Friday, October 22, 2021

Dia de los Muertos - Sacramento

Día de Los Muertos - (Day of the Dead)
October 28 & 29    (Thurs. & Fri.)      6:00 pm to 10:00 pm
October 30              (Saturday)       10:00 am to 10:00 pm
October 31               (Sunday)            8:00 am to 8:00 pm
El Panteón de Sacramento, 2700 Front Street , Sacramento CA

To participate at this event, please contact:
Presenting Organization:  Latino Center of Art & Culture  (916) 446-5133

“El Día de Los Muertos” (Day of the Dead) is a Mexican holiday observed on November 1st and 2nd, throughout México and around the world in other cultures.  While this colorful holiday takes many forms, it always focuses on gatherings of family and friends to remember and celebrate the lives of friends and family members who have died.

Internationally, the celebration takes place on October 31, November 1 and November 2, in connection with the Triduum of Hallowtide, All Hallows’ Eve, All Saints Day, and All Souls’ Day.

In Mexican tradition, “El Día de Los Muertos” pays homage to the dearly departed by erecting and dedicating beautiful altars in their honor and paying tribute to their memory.  The altars bring together photo images of the deceased, food, water and drink that they particularly enjoyed, “pan de muerto”, aromatic incense, candles, “cempaxúchitl” (marigolds), colorful artifacts and sugar skulls. 

Where possible, a “desfile” (community procession) goes to the local cemetery to deliver vivid orange marigolds, beautiful marigold crosses, gifts and remembrances to the grave sites of the loved ones.  It is an ancient Mexican belief that the souls of the dead have gone to a better place and that no soul likes to be thought of sadly, therefore it is common to see the procession accompanied by local people dressed as “Calacas” (skeletons), depicted as joyous figures often wearing festive clothing, dancing, and playing musical instruments to indicate a happy afterlife.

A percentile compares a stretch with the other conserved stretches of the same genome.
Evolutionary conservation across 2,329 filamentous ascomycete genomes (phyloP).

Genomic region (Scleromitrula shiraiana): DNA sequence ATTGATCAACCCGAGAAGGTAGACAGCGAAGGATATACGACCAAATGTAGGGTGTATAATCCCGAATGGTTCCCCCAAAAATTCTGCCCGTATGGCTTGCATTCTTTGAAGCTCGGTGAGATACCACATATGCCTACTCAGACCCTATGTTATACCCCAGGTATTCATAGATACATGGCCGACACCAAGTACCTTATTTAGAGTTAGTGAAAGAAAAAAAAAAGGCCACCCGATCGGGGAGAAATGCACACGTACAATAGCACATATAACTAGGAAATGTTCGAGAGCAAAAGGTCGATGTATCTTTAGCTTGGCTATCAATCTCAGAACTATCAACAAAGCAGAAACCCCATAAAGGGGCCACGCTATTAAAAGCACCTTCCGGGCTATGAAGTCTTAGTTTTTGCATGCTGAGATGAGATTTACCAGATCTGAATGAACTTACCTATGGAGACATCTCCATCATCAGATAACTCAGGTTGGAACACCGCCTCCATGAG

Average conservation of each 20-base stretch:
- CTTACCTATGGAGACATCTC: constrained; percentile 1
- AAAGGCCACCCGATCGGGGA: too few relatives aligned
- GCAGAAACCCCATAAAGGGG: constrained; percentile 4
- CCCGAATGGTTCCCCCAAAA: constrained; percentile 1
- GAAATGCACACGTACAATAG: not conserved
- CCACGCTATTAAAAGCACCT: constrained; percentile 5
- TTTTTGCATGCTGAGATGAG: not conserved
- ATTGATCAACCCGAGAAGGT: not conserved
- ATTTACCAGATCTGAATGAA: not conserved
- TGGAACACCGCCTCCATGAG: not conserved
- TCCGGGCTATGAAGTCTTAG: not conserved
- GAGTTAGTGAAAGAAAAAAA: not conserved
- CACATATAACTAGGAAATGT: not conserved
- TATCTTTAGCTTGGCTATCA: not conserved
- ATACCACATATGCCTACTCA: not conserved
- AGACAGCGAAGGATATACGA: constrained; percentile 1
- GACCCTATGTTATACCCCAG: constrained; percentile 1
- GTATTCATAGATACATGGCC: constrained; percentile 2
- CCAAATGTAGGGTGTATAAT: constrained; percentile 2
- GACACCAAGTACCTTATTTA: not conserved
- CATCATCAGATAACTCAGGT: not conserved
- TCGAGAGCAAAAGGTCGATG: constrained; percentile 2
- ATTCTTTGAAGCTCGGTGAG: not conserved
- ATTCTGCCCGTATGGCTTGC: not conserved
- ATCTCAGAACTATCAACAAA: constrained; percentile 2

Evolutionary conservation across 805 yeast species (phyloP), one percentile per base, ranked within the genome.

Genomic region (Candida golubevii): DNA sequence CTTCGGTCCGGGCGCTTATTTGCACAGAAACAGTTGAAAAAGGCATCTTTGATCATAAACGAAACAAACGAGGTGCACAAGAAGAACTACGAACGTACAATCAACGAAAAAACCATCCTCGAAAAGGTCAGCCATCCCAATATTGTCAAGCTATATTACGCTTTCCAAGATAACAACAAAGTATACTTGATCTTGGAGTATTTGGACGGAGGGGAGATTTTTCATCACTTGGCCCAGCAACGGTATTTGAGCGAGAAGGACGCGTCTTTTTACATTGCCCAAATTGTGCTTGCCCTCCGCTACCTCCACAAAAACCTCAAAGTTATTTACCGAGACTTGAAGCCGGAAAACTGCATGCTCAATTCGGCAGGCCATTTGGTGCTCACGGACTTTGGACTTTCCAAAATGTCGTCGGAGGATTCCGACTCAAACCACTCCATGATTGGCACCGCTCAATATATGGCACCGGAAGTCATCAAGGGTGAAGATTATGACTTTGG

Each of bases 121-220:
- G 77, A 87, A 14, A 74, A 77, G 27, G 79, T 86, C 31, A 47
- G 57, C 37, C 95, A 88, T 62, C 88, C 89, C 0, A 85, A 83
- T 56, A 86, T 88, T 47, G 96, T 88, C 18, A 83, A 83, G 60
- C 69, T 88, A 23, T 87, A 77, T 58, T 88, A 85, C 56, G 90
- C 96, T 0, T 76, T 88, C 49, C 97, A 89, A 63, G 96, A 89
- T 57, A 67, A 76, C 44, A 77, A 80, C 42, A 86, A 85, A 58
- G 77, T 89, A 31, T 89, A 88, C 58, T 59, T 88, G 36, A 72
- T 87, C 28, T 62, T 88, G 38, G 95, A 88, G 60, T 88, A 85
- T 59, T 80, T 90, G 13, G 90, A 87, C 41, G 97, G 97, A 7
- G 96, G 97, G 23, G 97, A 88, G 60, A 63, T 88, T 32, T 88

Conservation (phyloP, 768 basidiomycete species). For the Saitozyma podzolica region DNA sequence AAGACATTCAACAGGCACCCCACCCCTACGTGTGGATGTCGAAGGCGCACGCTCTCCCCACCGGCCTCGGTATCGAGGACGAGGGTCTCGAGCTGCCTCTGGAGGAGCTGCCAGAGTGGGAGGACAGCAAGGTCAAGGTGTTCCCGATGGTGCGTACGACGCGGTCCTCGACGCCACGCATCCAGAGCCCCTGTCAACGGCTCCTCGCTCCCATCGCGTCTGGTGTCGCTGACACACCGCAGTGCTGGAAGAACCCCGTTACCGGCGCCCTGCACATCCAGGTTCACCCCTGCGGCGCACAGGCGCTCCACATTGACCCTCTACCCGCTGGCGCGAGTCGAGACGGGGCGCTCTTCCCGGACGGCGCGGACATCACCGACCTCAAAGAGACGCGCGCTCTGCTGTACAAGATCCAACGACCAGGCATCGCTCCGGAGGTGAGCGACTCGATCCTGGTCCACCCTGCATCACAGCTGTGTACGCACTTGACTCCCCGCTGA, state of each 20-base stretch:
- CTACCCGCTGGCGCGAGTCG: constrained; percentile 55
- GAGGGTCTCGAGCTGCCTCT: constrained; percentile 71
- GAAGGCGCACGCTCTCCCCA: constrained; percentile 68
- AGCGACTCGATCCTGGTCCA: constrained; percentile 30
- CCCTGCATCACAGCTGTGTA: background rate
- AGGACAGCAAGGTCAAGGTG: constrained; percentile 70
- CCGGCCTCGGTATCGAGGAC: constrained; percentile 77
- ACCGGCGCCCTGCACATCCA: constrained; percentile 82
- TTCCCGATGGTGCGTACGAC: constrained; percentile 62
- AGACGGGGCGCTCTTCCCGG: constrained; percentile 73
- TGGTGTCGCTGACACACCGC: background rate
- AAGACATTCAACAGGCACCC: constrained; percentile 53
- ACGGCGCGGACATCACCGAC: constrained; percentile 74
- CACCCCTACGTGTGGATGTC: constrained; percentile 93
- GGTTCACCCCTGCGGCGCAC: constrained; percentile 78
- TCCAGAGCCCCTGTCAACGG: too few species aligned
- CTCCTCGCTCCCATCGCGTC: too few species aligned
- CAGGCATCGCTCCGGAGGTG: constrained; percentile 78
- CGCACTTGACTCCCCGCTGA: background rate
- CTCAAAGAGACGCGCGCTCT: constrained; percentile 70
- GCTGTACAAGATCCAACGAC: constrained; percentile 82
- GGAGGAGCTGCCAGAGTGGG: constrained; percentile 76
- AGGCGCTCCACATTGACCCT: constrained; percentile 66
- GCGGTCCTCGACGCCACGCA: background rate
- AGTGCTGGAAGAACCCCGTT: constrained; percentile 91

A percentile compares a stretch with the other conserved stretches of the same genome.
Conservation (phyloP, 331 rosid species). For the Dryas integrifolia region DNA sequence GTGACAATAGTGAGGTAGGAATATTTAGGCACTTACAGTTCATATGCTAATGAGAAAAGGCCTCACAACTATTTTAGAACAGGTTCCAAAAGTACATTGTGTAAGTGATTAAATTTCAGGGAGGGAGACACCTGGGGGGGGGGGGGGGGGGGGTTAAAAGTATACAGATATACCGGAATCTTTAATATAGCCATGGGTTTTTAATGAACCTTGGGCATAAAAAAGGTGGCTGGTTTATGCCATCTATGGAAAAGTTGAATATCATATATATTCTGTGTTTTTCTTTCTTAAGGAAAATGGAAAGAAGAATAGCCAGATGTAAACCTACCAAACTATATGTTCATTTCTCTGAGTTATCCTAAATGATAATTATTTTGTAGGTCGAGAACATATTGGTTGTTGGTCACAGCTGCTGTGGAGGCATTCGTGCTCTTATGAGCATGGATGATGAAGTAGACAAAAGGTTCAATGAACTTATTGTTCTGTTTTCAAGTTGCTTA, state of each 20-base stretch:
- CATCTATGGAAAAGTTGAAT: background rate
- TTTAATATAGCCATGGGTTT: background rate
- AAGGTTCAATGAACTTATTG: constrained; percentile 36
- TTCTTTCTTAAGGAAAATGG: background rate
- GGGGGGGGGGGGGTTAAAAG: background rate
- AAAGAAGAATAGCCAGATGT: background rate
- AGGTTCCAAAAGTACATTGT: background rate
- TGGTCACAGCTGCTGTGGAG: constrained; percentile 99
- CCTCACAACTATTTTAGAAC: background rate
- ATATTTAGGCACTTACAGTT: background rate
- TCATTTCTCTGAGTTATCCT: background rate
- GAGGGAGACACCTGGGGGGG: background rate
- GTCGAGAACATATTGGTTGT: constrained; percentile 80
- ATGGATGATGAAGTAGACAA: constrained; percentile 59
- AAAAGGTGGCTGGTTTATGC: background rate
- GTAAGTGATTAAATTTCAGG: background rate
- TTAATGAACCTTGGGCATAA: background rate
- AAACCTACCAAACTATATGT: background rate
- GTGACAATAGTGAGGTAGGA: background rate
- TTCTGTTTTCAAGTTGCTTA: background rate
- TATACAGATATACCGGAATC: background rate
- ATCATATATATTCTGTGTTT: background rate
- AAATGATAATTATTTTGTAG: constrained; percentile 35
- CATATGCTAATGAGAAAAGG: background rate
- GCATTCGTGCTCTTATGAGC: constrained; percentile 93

It is said that every altar should have the representation of the four elements, earth, wind, fire and water.  The community strives to include these through the use of “Papél Picado” (images cut into colorful tissue) because it’s lightness and fragility reminds us of the breeze, the flowers come from and represent the earth, the candles represent fire and there is water. Many altars will have a candle for every person we wish to remember.  The candle assists the loved one to see their altar, the water and food are provided to nourish them following their long journey from beyond and the incense to make their arrival pleasant. 


Tuesday, October 05, 2021